With the economic downturn stalling development projects all around the city, one has to wonder what drives developers willing to continue moving forward. There are likely countless subjective reasons for a project to still appear viable to a developer in the face of falling home values and diminished financing availability. I don't claim to be an expert, or even a novice for that matter at evaluating real estate potential, but I think it's worth wondering what it takes for a well positioned project to bring commercial and residential renters and buyers. In Arlandria, there is a bit of a chicken vs. egg problem -- an area must be high income, low crime for development to make sense vs. development brings in a new demographic, lowering crime and helping raise the average income.
Arlandria is not a well-to-do area on average, but it is chock-full of amenities necessary to a lively, urban community. There are negative perceptions due to loitering and a higher than average crime rate. However, it seems positioned to be a very popular, eclectic neighborhood if the right domino falls. Arlandria amenities include:
- Neighborhood is closest portion of Alexandria to DC and Crystal City.
- Two bus routes to the Pentagon bus terminal with ~ 12 min. rush hour headways.
- Hundreds of visitors are drawn to the area almost daily by the Birchmere.
- Wrapped around Four Mile Run Park, which is getting ready to be expanded and re-naturalized (search page for "four mile run").
- Adjacent to the Four Mile bike trail, and only a mile from the Mount Vernon Trail and the Potomac River.
- The Alexandria Aces, a summer league baseball team, play at Four Mile Run Park on a newly revitalized field.
- Cora Kelly Magnet School (math, science, and technology focused)
When you add all of the amenities up, then consider that Arlandria is situated between Del Ray, Beverly Hills, Arlington Ridge, Crystal City, and the soon-to-be developed Potomac Yard, you wonder how Arlandria isn't a priority for redevelopment. A Coordinated Development District is long established at the Safeway/Datatel site (across the street from the Birchmere), a large parcel the Planning and Zoning identified as a potential town center-like mixed use development. The Arlandria plan only includes vision-level plans and is probably too restrictive, requiring 10% below market-rate housing and limiting the project to approximately 3 floors. Were the city to loosen its plans so it has greater potential for profitability, perhaps that would be the necessary component to bring in the investors.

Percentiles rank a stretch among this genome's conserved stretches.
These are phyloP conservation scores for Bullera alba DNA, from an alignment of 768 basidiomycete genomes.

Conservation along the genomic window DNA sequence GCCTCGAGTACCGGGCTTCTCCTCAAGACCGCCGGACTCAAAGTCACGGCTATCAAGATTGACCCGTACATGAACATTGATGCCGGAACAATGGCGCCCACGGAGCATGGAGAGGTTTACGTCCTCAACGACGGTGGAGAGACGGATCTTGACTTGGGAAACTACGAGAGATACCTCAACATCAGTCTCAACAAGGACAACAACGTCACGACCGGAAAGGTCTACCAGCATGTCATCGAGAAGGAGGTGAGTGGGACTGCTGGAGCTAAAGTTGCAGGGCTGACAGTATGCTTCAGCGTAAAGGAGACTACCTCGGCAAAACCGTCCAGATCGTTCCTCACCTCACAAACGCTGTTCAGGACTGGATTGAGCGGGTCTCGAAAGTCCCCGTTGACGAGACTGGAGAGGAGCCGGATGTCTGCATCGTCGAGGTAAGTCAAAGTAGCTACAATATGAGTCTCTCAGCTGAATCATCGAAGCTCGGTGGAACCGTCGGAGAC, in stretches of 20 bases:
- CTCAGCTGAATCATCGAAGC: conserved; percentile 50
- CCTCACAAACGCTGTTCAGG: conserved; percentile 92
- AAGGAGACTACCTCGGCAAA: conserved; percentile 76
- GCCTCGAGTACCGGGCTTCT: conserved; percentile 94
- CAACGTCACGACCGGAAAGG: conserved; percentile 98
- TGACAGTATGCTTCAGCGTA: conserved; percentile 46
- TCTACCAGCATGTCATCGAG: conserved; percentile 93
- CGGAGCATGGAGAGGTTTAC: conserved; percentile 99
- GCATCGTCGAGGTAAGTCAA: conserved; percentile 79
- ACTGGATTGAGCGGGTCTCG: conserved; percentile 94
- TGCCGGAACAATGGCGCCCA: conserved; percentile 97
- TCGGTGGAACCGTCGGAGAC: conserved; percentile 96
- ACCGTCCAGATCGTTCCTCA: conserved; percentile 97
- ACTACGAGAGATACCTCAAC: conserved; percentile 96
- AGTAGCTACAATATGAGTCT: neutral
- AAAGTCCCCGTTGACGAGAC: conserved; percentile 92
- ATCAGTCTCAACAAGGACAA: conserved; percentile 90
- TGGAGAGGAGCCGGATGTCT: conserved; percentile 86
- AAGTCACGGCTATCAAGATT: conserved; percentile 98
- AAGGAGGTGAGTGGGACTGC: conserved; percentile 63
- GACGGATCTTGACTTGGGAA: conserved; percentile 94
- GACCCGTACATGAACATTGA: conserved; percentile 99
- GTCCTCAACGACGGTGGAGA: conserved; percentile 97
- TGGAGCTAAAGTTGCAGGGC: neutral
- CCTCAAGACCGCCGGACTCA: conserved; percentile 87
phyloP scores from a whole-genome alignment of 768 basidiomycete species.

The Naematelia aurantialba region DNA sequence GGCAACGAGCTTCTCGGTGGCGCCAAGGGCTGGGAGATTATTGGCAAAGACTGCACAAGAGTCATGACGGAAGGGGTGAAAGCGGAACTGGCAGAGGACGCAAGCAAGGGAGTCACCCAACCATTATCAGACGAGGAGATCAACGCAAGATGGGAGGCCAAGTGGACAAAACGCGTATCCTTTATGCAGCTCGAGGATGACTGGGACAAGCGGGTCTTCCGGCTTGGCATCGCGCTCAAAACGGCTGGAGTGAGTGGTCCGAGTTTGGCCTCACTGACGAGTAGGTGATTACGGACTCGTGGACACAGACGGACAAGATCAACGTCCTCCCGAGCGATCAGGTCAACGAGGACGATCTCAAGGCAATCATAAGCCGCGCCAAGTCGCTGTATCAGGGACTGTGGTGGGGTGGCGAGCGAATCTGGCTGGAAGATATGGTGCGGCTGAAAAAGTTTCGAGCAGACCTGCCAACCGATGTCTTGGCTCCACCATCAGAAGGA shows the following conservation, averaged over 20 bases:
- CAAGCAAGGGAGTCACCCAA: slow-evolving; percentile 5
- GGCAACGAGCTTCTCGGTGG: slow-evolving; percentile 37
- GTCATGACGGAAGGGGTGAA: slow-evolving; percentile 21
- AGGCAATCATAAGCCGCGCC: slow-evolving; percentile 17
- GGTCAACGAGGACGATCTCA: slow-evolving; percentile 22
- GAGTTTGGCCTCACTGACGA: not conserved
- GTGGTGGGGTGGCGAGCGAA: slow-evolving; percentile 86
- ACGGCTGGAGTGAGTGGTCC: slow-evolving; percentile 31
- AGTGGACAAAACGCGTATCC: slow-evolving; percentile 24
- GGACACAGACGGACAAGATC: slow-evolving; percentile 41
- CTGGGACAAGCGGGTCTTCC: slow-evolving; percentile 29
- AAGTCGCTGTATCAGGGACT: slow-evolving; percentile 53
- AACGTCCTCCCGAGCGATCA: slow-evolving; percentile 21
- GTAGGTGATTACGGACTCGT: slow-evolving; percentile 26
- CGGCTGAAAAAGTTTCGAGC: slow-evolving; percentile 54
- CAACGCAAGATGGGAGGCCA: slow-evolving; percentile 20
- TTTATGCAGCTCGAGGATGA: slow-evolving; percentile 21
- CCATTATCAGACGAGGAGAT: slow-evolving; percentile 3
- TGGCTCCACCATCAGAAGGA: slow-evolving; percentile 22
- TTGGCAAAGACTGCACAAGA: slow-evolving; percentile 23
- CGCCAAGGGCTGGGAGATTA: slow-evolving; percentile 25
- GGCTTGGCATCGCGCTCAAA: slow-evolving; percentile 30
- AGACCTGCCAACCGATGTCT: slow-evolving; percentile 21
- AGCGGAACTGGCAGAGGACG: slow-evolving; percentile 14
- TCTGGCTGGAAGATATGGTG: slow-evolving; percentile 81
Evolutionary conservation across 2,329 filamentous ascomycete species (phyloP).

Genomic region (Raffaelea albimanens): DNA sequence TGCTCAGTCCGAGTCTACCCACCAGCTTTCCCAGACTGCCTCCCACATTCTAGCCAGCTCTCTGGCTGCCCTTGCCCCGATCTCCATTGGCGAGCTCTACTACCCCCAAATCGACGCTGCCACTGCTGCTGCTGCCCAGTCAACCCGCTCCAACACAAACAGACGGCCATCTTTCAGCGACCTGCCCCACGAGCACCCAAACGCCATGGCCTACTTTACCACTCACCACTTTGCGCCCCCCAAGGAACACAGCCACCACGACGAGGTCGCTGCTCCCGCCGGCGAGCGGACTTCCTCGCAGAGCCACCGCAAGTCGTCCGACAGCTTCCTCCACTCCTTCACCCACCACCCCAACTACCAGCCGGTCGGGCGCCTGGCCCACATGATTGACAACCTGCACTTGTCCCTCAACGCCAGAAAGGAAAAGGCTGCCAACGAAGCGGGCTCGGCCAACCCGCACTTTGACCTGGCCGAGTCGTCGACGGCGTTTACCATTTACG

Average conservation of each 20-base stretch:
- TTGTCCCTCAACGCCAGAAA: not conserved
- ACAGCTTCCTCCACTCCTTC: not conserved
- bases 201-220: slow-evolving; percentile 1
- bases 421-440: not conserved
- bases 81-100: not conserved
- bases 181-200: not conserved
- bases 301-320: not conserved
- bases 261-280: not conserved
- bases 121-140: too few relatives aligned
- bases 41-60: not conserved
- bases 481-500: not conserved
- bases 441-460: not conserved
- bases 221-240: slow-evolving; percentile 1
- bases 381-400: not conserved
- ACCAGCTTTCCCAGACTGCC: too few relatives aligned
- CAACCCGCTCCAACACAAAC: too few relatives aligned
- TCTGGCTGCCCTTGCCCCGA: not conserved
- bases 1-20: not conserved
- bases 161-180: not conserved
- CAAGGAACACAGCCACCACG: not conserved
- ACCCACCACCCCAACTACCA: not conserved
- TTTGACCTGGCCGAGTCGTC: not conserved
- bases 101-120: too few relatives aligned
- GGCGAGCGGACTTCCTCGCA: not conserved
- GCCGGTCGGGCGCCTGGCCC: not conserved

Under the auspices of the current restrictions for the site, the project likely isn't profitable. Though with falling real-estate prices and building costs, it may be more so than it was even just last year. According to a feasibility study conduced in 2007 and early 2008, viable development would need to fetch $360/sqft for condos and $29.65/sqft per month in rent for office and retail. The developer simply asks themself, "if we build it, will people pay those rates to buy and lease in this location?". The answer is likely "no" based on perceptions of the socioeconomic conditions in the area. These rates seem exorbitant in many areas, and may be overly inflated from the real estate market at the time the study was conducted. The question, though, probably should be, "if we build it, will current perceptions of the area still apply?" With a little help from the City to loosen some of the revenue limiting requirements and a little forward thinking, maybe this site will get snatched up. Maybe not. All we can do is try, make it appealing as possible for development, and see if someone from the market can make it work.